Bicycle lights explained
It's necessary to pick up a bicycle light when you leave home for riding in the dark. But which bicycle light is the best? In a series of 3 blogs we take you into the world of bicycle lights. In this blog we discuss two of the most important concepts of lights: lumen and lux.
Lumen and lux, does it sound familiar? In this blog we explain what lux and what lumen means in a bicycle light. What lumen bicycle light is the best and what does lux actually say about a light? Enter the world of bicycle lights with BBB.
What lux means
First we have to explain the difference between two concepts: lumen and lux. Lux is the amount of light on a certain area. Most commonly, it is measured on a distance of 1 or 10 meters. When the amount of lux is measured, a brand wants the highest level and with a round bundle, that’s in the middle.
What lumen means
Lumen is the total amount of light (in all directions) emitted by that lamp. This can be produced by the LED or the lamp itself. The level of lumen from the lamp itself is lower, because the light has passed the lens, resulting in loss of light. This is the most honest value, because this is the amount of light you really see in front of your bicycle. The light always has to pass the lens, obviously. That’s why BBB always measures the amount of lumen of the light and not of the LED alone. Because that’s not an honest value on itself.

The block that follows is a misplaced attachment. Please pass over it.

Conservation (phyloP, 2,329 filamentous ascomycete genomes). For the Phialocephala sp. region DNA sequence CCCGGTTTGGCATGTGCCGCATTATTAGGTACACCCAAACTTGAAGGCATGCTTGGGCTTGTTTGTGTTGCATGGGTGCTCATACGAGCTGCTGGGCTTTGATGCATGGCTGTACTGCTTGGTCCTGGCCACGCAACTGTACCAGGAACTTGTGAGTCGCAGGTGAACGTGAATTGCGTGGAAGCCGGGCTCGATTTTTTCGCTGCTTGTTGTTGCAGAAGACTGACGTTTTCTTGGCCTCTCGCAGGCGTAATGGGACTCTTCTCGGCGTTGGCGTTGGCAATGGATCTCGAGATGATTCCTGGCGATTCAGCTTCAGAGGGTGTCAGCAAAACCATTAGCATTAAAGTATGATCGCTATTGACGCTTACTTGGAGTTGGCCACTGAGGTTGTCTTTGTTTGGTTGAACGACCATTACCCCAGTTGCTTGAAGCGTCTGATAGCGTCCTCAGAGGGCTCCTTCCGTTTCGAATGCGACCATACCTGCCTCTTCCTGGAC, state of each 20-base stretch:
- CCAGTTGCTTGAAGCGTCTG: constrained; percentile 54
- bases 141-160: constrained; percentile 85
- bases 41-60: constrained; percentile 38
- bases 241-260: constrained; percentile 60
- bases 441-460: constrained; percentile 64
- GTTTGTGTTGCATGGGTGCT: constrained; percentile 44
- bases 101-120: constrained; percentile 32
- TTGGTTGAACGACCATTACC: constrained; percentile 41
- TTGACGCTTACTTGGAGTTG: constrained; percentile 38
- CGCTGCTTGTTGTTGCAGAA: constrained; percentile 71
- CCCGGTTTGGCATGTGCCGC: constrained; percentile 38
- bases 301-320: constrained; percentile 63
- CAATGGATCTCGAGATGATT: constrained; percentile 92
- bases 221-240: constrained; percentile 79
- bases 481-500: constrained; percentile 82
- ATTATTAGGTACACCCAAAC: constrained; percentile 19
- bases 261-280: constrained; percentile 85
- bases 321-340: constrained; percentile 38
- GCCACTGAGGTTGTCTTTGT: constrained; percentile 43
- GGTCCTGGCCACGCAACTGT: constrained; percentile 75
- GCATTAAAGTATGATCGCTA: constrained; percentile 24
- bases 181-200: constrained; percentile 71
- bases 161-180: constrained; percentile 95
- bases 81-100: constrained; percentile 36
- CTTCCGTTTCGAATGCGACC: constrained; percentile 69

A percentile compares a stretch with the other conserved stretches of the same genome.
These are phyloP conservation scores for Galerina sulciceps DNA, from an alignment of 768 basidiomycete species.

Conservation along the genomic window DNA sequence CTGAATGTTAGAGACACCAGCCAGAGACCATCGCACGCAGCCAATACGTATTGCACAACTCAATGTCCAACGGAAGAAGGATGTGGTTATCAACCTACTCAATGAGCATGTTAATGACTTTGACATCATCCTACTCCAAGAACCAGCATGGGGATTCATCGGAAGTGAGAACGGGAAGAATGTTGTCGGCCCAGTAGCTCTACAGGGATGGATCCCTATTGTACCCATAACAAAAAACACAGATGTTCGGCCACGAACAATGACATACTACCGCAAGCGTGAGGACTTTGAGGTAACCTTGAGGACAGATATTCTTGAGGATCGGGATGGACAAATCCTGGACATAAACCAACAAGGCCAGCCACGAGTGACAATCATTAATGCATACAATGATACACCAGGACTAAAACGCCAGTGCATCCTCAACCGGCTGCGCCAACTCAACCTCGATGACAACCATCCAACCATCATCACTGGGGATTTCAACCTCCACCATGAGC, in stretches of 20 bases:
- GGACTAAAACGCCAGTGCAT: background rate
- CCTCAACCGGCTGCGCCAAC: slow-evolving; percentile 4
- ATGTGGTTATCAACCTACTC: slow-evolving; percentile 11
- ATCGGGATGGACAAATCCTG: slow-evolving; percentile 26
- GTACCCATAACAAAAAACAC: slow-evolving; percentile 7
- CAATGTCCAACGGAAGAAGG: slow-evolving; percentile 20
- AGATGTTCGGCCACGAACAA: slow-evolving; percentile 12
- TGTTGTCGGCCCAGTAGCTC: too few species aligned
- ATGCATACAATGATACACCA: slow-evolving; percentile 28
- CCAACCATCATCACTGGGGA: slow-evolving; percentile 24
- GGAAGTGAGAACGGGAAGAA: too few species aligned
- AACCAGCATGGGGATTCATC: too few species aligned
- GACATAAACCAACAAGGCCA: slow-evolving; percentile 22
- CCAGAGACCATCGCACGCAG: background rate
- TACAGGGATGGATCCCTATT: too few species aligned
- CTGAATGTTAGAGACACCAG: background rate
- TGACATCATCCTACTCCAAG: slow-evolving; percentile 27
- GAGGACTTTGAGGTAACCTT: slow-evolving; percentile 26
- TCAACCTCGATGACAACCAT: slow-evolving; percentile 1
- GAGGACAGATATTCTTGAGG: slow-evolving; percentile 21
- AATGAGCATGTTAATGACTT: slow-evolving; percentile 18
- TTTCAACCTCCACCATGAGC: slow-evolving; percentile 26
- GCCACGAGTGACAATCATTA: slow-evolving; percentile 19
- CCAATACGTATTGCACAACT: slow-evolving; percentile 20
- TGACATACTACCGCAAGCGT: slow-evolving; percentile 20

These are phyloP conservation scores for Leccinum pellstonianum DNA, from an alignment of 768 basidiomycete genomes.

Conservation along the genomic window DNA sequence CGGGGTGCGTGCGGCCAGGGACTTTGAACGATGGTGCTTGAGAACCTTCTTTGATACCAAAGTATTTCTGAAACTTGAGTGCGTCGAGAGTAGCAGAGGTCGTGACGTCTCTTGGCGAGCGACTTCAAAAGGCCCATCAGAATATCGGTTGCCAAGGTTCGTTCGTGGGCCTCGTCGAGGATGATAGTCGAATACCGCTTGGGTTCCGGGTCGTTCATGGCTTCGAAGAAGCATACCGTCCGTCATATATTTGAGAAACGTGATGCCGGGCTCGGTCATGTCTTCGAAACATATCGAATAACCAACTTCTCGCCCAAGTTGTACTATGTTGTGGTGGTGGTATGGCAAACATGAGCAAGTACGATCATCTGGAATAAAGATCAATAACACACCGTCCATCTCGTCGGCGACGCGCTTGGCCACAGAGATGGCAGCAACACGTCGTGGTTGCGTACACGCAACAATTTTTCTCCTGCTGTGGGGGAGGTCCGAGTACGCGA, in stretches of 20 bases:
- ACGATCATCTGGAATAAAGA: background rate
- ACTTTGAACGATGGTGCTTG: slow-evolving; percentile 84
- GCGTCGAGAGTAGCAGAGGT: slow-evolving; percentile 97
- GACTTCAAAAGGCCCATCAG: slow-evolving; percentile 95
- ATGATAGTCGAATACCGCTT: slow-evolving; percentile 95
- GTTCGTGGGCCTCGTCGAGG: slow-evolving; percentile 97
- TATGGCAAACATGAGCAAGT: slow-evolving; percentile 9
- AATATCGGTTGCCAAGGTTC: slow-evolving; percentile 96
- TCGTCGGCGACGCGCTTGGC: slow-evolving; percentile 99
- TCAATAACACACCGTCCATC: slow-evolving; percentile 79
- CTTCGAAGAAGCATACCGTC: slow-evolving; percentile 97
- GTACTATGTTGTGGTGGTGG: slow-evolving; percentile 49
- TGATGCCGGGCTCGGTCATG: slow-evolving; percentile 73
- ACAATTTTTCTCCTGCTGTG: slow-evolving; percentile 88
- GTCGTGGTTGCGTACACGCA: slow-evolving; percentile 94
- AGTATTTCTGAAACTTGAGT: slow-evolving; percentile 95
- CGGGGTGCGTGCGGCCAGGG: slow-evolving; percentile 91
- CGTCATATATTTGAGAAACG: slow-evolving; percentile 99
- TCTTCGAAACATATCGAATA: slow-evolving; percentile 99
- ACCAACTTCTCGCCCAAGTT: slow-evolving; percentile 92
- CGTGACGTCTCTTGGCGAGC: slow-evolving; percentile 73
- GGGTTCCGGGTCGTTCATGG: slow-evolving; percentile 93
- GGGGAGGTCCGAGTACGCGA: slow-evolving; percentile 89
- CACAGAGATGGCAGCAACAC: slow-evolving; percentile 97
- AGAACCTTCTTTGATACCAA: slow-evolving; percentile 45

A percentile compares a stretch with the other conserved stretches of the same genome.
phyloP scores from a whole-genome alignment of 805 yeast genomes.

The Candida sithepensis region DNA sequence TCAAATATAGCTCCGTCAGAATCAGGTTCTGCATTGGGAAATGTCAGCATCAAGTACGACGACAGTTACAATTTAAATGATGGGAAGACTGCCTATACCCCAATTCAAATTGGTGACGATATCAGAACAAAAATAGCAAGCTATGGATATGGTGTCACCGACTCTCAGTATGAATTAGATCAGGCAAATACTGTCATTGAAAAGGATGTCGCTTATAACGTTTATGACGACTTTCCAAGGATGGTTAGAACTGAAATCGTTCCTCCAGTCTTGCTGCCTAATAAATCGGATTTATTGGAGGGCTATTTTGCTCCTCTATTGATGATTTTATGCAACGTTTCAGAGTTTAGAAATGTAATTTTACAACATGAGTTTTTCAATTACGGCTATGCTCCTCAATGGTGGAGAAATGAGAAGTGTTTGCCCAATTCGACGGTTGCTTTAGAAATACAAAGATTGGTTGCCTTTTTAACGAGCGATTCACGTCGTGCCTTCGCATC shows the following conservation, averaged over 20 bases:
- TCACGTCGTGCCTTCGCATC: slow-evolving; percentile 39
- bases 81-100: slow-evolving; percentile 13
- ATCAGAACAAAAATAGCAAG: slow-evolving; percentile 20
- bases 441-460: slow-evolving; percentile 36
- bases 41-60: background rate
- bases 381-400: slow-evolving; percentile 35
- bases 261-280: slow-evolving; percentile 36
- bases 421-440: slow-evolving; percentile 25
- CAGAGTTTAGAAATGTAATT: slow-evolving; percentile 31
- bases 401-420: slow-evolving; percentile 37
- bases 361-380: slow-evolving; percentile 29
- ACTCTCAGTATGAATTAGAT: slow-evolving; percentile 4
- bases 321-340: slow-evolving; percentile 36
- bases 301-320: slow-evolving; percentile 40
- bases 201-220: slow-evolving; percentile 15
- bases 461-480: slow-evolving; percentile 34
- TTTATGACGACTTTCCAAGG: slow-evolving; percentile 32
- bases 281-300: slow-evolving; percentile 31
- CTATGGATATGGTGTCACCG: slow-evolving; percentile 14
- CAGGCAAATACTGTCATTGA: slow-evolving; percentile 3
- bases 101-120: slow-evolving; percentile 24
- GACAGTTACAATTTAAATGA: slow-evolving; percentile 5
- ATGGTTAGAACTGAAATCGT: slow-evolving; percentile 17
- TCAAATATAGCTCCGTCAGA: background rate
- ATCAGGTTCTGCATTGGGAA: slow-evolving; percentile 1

What does this look like in real development life?
Let’s take a look at the Strike lights in our range. When we developed the Strike 300 and 500 we didn’t want to just boost the amount of lumen. We wanted to create two worthy lights on their own. Below you can see the differences between the Strike 300 and Strike 500.
Both lights produce 28 lux on a distance of 10 meters. So they are evenly bright. But the Strike 500 has 200 lumen more light compared to his little brother. The Strike 500 has a broader bundle as well, resulting in 200 lumen divided over a bigger bundle.
Why didn’t we choose to use the same lens for both lights?
That’s because the human eye adapts to light. When there’s a lot of light, the pupil becomes smaller. With less light, the pupil becomes bigger. With a narrow bundle that’s very bright, the pupil becomes smaller, resulting in everything outside of your bundle becoming ‘invisible’. Because it’s outside the reach of your small pupil.
A logic question now would be to ask if every light than has to produce 28 lux on a distance of 10 meters. But that’s not the case. The keyword in developing lights is ‘balance’. As a designer of these products you constantly have to keep in mind that the light has to match the needs of each user. A helmet light has to create more of a hotspot, while a light on your handlebar has to have a wider bundle. And a light used on the road has to be about visibility. Each light has its own specific needs and goals.